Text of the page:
Amazon RDS – Introduction to Amazon Relational Database System
This article intends to make you aware of Amazon RDS or Amazon Relational Database System. Amazon RDS is nothing but a relational database management system along with the facilities of the AWS cloud platform. It facilitates us in creating database instances as per our requirements, i.e. resizable, variety of database type, etc.
AWS Relational Database Service (RDS) Architecture
Traditionally, database management used to be a very scattered service, from the webserver to the application server and then finally to the database. For maintenance of such a vast system a team was required, to shrink this workforce, AWS came across with an amazing all-in-one service, RDS. The whole architecture of RDS includes every aspect of the traditional management system, all at a place. Thus, it includes everything from EC2 (Elastic Compute Cloud) to DNS (Domain Name System). Every part of the RDS architecture has its own separate set of features completely different from each other. A diagrammatical representation of RDS has attached ahead.
A small brief of some top features is discussed ahead.
- Availability: The “Automated Backup” feature of RDS makes the recovery of the database instance much easier and makes it available for access quickly. Other than that, “Database Snapshots” are user-driven backup features initiated by Amazon RDS, which makes it easier for the user to monitor all the alterations made on the Database Instance. These snapshots can be shared among multiple AWS accounts in order to expand the availability of the DB instance, along with maintaining the security of the confidential data.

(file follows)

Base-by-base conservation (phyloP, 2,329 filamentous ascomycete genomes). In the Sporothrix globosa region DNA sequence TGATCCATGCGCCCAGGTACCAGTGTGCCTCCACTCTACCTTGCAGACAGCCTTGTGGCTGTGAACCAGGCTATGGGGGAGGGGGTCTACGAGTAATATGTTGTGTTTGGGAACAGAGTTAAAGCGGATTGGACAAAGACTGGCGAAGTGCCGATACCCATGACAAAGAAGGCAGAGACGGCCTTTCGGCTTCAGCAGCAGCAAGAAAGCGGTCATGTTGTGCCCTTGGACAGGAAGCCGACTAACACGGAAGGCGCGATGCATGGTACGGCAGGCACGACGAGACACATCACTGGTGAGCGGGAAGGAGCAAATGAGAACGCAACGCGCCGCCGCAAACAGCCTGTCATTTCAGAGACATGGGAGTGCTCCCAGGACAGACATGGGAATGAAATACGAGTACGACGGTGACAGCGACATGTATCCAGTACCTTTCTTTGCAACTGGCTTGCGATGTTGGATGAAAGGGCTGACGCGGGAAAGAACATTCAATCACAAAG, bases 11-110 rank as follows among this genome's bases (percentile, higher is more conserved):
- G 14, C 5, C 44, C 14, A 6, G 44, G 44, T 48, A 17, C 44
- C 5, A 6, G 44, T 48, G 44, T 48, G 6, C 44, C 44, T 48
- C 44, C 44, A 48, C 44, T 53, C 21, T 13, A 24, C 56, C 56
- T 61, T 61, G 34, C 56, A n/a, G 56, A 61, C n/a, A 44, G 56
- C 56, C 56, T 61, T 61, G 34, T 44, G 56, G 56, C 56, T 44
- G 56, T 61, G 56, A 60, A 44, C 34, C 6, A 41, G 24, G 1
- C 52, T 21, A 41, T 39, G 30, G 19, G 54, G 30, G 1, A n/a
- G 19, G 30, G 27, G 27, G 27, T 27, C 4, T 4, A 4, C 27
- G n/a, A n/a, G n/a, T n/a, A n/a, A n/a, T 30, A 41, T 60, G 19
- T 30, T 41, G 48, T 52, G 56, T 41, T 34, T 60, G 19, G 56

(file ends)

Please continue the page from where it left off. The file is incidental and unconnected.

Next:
- Security: While creating a new database, you have to create a password that is totally restricted and known to you only. And by default, you are given the “Admin role” which has the maximum authority on that particular database. Amazon RDS also allows its users to encrypt the databases using “keys” which is managed by KMS (Key Management Service) under Amazon RDS.
- Backups: RDS provides us the facility to have backups. We can have backups in multiple forms. Snapshots are basically non-editable backups used for maintaining records. We also can create Automated Backups simply by altering the configurations during creating the database. Reserved instances are also another type of backup facility available here.
- Scalability: RDS enables us to automatically scale up or scale down depending upon the number of transactions happening on your database per minute. We can do both “Horizontal Scaling” and “Vertical Scaling”. Let us go through the difference between both of them.
- Horizontal Scaling deals with the scenarios where the amount of traffic is increased on your database exponentially, in such cases, this scaling comes into the picture. This simply creates multiple hardware & software which are look-alike of the previously existing ones on the cloud in order to tackle the traffic.
- Vertical Scaling deals with situations, where the traffic is not very much increased but the current configurations of the hardware & software are not able to handle the demands of the client anymore. Using this scaling method, we are capable of adding additional storage and processors to our pre-existing resources.